app technology Swyft Urban Engine

Easing Transit Agony

In this week’s earlier post on transit and commute pain, I didn’t mention Uber or Lyft. Many people are writing and fighting about them. Instead, I want to pick up a different thread, the transit app. How are tools, conceived in the Bay Area, helping us through the dreaded commute or the long, slow schlep to a fun event across town and across the Bay itself? Fast and Cheap, Swyft Swyft is a free app for BART and Muni users that instantly measures travel times and costs across major transit options, selecting the fastest and cheapest way to reach your destination (interface graphic above, Swyft). The app takes into account urban transit as multi-modal, where people move across the map through a combination of “public transportation, rideshare, carshare, bikeshare, skootershare, walking” and envisions a future where all kinds of modes fold into its model. The idea is that the user community will generate data to pinpoint what’s working, what’s not and how to do better. Their twitter @SwyftApp also updates the latest changes in transit …

john muir land trust conservation

Land Conservation Playbook

A few weeks ago, driving back to the Bay from Sacramento, I took in the passing hills and wetlands and thought…things could be worse.  Years ago, as developers began tearing into the land and building shopping outlets and tract housing on I-80, I doubted any patch of land would survive. Despite the build-up, though, some areas are more beautiful than ever, thanks to land trusts surrounding that stretch of highway. This conservation thing doesn’t just happen. Savvy groups protect land and its resources, including water, through persistent fundraising and advocacy. John Muir Land Trust, formerly Muir Heritage Land Trust recently unveiled its Saving Contra Costa campaign to raise $25 million. “We have already protected over 2,000 acres of prime Contra Costa open space that would have otherwise been developed. With this campaign, we aim to more than double that number,” said Linus Eukel, Executive Director of JMLT. The campaign began with efforts to acquire a 44-acre property called West Hills Farm, immediately adjacent to the Mount Wanda section of the John Muir National Historic Site …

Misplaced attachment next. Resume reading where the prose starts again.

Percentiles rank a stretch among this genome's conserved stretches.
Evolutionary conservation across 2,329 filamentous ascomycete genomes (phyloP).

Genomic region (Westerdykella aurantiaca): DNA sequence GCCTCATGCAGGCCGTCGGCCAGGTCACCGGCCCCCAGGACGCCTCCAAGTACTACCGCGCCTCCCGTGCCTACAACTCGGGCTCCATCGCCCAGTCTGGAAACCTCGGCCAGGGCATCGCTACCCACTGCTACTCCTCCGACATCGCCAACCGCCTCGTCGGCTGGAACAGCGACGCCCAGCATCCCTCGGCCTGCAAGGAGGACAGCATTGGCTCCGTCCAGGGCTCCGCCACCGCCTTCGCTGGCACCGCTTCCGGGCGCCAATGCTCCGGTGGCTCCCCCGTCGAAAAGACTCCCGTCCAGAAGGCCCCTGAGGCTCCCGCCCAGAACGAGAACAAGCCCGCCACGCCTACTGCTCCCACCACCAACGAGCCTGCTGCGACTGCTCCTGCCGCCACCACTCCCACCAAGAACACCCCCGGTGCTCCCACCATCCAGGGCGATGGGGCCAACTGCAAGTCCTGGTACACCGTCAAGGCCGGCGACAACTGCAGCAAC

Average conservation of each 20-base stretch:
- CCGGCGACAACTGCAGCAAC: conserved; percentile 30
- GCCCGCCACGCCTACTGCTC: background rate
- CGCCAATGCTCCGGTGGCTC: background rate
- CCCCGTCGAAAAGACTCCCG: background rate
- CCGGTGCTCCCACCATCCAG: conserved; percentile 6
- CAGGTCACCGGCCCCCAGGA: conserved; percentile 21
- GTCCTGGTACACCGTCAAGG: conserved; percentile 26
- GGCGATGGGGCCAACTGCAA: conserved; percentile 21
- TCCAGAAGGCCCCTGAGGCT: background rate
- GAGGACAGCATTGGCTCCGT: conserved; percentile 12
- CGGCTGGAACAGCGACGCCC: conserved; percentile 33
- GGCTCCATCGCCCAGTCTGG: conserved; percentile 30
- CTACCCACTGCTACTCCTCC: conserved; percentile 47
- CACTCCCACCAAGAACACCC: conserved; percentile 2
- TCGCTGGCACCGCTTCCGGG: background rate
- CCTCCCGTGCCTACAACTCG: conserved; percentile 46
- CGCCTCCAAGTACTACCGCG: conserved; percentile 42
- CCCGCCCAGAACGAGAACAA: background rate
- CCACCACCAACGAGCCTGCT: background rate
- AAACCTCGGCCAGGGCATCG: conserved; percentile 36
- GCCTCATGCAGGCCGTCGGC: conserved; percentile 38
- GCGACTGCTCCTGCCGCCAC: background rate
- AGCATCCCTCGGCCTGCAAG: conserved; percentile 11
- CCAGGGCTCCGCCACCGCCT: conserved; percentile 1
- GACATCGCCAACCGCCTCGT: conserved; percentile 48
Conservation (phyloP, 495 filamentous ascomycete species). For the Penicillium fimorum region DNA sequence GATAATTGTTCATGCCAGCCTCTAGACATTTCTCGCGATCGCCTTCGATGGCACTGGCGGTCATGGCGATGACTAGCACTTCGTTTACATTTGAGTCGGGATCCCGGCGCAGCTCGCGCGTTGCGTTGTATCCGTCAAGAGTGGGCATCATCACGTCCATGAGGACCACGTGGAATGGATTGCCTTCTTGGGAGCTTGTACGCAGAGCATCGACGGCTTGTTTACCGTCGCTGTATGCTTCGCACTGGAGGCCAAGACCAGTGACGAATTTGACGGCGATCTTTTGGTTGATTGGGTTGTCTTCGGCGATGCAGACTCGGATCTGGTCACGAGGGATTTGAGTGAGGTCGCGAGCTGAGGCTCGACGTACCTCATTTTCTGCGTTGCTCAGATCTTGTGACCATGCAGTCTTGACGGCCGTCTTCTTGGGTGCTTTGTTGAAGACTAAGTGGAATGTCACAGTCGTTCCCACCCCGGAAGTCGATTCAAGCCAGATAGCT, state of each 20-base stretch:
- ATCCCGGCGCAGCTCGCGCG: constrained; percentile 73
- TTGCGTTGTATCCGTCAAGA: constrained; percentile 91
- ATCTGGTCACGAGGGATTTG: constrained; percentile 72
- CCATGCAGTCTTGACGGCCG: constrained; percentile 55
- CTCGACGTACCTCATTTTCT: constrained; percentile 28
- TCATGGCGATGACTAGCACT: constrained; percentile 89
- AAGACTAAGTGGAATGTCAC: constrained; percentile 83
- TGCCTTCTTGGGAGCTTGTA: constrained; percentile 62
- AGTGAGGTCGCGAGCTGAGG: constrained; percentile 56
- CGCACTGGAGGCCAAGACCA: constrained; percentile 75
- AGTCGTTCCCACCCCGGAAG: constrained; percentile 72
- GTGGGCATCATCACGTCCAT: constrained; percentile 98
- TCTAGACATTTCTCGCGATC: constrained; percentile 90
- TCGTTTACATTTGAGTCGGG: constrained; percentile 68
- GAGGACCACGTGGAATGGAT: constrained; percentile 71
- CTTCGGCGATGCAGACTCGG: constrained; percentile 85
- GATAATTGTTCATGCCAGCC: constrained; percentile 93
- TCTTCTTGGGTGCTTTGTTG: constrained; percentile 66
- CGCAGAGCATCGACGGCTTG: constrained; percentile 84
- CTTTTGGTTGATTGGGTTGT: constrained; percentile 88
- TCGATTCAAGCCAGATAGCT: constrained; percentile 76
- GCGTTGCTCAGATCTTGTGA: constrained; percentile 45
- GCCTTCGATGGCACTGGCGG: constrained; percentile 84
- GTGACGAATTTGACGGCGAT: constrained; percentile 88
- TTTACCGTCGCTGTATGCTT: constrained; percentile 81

BayMo reads book review

BayMo Books: God’s Hotel

My friend Tanesia in Albuquerque just sent me birthday wishes. I miss her. Years ago, we became friends commuting between our MFA program at San Francisco State and our homes in Oakland. Among this eclectic crew of students, we relearned the value of human connection – each of us for her own reasons. Any night of the week, we were in some corner of the Bay, attending readings or concerts at cafes, bars and apartments. Most of the time we haunted the foggy corners of the Sunset. We often passed Laguna Honda Hospital. It was just a place. A hacienda for the mentally ill, we thought. One of the last asylums, we writers imagined. Not true, I discovered after reading God’s Hotel, by Victoria Sweet. Laguna Honda began as an almshouse, a hospital for San Francisco’s indigent population, the last of its kind. Indigent, almshouse, these are words from centuries past. As Sweet describes her journey as a physician at Laguna Honda, she is also chronicling the journey of a hospital and of medicine from …

kids summer activities

Attention, Little People

Summers when I was 9 in Aurora, IL, we were out in the street on our own. Our parents said go outside and find something to frickin’ do. We had a lot of freedom. We played in each other’s yards, on the street, we rode our bikes, roller skated, ran through sprinklers, slid on the Slip’n Slide. For a little more structure we would take cheap kids classes at the parks and rec. Many times these were at the neighborhood grade school.  Then there was the bookmobile that would come out. We would take our wagon, stick my smallest sister in it and wheel off for a mega haul of books. Now I face the summer as Number 1 Auntie to two little girls. They don’t do the things I did the way I did when I did them so many years ago. Life and play are so much more planned, protected. Allow me to brainstorm my way through a list (that’s how I sort out life) of things I might do with these two …